Echoes and recurring parallels, which in and of themselves might be bearable (even in greater abundance) in a book in which all of the essentials to the story were present and clear-cut, tend to take on the feel, in this one, of being imposed from the outside. If something is mentioned once, it will be followed by a parallel soon, and ususally recapitulated in a dream. This book is filled with dreams. There is an endless play throughout on statues, dolls, children, and children with one or both parents missing; indeed, no child appears who isn't noticeably (momentously?) missing a parent or a parental relationship, as if to reflect Hutch's situation, or foreshadow his further state, after Rob's death.
Any of this, to any extreme, could be countenanced in a novel that, page by page, worked. For this reader, The Source of Light ultimately doesn't, though it might for those who come to it from The Surface of Earth; indeed, devotees of that book might well like the present one. But this shouldn't be; a novel should rest on itself as that separate existence previously mentioned. And just as extraneous fads should not enter into it, so one should not have to look elsewhere to fill in the spaces in it. The Source of Light arrives in wisps and fragments and stretches of brilliance, but without the interstitial substance that only The Surface of Earth can add.
To borrow from the imagery present in both books (and The Source of Light is divided into sections titled with terms from astronomy) an abundant amount of energy would be needed to warm and re-ignite the enormous Surface of Earth backward, and the present novel would have to be an even more burning, consuming source in itself to accomplish this, whether it were referring to Hutch as the bright point in the Kendal-Mayfield hopes, or all the way back to Christ. That this book doesn't bear this essential brightness is a disappointment to those who have come to respect and trust the bulk of Price's admittedly individual work, arriving as it usually does from the level of its own high standards.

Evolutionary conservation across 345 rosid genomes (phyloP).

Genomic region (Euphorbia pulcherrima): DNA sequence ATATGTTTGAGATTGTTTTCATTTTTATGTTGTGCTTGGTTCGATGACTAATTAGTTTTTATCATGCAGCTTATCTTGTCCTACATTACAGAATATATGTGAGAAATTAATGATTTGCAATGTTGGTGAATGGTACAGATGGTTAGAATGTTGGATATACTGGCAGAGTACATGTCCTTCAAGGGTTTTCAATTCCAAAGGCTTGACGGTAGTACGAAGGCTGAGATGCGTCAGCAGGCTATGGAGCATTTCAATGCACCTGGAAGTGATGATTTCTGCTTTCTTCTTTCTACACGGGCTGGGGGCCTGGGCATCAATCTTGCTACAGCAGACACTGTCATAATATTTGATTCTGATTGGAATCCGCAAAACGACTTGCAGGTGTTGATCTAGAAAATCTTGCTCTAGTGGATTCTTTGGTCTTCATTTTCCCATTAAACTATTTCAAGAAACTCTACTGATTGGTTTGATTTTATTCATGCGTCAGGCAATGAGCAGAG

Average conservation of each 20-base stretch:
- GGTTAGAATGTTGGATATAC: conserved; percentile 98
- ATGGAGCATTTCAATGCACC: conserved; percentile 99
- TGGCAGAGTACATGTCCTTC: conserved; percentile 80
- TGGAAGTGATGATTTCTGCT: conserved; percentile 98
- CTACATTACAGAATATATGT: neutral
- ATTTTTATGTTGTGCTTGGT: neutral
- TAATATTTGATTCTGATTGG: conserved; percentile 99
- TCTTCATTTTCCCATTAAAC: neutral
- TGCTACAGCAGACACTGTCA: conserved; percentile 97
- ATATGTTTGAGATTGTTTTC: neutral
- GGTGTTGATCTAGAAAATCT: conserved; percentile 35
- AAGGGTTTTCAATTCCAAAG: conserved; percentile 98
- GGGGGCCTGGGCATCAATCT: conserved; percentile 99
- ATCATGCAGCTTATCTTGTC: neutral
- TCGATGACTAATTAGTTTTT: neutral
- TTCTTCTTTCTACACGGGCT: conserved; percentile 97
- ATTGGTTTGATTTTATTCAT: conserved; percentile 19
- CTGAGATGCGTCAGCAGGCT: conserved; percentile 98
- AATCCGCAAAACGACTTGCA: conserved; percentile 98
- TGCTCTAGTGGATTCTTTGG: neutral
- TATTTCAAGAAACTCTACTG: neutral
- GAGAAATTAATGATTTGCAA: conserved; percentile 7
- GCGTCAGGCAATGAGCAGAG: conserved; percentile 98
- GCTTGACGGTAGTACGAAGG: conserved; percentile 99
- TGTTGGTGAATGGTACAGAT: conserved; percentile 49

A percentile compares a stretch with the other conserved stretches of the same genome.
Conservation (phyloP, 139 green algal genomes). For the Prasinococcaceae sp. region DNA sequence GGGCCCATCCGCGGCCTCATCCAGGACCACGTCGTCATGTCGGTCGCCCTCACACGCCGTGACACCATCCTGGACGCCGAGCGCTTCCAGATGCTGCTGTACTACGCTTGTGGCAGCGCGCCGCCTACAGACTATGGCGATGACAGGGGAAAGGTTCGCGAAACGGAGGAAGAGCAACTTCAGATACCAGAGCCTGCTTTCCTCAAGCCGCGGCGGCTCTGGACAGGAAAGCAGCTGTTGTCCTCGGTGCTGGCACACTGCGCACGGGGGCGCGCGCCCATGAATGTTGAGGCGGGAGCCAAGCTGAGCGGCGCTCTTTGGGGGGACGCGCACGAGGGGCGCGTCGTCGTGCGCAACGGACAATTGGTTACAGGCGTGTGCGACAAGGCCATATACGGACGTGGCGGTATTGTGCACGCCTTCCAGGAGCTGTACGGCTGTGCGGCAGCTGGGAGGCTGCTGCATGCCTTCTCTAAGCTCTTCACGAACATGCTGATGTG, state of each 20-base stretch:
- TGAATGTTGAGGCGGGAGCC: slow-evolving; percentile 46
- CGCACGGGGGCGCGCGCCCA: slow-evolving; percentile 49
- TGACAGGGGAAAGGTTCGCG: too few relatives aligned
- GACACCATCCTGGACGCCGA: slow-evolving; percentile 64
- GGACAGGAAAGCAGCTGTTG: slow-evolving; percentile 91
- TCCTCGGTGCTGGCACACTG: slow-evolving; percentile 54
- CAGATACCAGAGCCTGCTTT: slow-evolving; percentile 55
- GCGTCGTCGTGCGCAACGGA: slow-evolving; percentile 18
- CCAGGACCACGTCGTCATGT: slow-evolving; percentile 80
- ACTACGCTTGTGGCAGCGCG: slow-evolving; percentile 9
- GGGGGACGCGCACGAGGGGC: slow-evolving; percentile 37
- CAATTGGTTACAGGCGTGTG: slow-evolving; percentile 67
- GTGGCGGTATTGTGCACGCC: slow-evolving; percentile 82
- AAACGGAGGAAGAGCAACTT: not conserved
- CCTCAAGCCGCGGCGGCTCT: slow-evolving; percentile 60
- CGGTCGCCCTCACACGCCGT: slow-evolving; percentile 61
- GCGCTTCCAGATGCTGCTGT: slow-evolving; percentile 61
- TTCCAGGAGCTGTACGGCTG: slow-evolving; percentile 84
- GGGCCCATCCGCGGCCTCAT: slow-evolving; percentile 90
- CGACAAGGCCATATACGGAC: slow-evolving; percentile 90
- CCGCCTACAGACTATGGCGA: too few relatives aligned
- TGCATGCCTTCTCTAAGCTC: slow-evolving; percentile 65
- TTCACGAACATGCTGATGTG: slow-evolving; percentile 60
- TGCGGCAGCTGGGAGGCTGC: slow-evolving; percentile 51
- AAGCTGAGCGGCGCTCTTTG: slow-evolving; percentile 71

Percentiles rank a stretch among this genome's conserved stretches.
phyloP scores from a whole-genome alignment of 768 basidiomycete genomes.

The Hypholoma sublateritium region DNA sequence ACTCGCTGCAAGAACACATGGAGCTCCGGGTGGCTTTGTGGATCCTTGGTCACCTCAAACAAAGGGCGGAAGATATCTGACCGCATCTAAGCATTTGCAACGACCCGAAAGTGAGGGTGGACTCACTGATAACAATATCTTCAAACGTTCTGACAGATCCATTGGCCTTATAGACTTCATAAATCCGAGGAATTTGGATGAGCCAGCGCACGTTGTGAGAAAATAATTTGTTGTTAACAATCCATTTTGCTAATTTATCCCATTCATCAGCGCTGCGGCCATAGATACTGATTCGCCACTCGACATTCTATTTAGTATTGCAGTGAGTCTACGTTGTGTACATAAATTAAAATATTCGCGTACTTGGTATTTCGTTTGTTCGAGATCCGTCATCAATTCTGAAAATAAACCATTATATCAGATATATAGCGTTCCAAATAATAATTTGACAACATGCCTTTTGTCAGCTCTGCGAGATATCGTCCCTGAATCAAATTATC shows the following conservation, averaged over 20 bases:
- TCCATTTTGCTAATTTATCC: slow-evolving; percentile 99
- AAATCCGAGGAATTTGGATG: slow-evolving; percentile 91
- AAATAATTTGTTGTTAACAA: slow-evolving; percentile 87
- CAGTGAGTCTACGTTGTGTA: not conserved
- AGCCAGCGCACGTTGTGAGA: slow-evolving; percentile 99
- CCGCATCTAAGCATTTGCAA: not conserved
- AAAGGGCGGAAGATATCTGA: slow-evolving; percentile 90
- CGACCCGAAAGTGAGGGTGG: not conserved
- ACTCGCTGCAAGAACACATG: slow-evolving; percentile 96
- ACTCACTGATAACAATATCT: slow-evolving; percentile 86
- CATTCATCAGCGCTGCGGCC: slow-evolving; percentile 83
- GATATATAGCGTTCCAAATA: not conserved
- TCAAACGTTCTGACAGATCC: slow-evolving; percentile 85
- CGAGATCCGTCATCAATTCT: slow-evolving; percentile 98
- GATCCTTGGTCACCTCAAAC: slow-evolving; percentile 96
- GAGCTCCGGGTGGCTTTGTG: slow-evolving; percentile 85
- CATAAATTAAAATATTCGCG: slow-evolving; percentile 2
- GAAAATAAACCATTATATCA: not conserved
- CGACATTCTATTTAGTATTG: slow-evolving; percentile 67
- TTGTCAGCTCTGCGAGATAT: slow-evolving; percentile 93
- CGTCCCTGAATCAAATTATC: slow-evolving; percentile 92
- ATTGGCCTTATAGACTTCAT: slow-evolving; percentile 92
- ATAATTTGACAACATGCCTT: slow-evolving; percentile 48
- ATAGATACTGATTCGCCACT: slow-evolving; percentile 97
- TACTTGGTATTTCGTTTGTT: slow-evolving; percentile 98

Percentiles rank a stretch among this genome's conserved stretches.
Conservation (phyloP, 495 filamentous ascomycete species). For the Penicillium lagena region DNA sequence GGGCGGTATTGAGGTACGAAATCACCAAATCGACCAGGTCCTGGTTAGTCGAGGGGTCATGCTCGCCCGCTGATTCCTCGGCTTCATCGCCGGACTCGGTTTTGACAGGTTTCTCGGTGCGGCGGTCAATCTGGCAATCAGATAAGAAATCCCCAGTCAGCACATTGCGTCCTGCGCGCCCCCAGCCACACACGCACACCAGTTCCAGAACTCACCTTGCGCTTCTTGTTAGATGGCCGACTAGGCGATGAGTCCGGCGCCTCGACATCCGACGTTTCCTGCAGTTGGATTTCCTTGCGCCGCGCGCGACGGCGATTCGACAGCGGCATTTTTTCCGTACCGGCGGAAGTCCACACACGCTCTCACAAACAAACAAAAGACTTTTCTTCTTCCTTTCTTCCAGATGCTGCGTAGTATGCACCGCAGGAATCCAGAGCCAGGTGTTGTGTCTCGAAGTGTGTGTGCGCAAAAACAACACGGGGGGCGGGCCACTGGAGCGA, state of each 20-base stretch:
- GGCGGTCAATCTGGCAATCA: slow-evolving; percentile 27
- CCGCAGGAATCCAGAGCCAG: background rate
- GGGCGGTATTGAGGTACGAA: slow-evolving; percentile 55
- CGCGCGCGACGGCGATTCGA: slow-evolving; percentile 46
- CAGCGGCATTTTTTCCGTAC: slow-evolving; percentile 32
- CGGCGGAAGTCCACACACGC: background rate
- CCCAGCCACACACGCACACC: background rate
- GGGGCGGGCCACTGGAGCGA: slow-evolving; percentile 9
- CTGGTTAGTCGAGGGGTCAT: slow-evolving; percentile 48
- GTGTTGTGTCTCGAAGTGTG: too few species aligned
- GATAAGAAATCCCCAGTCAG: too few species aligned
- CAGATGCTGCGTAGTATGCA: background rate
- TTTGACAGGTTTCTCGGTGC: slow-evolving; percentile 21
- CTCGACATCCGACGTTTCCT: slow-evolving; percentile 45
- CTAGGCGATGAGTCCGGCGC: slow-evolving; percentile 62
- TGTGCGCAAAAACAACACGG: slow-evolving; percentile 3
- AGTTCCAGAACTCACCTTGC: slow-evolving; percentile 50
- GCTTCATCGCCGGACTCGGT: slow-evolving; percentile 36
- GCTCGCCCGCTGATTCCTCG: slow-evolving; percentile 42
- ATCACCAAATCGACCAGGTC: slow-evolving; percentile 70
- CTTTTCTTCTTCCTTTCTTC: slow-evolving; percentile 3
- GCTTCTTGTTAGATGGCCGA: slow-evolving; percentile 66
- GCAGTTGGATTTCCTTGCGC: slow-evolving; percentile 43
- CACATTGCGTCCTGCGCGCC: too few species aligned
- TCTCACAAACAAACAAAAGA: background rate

Perhaps it is advisable for a novelist to put between two interrelated books a wholly other imaginative work that deals with radically different characters. For when a novelist has to say, "Some of this will have to go into another book," he sometimes also has to say, "But that will have to wait until I can see it clear." The Source of Light, as delicate as the dreams in it, like a mist above the surface of the earth, feels too tenuous and underlit for the world it must face, where readers and reviewers -- not yet won over by Price's people, and entering a story already underway -- approach with hearts and eyes of ice.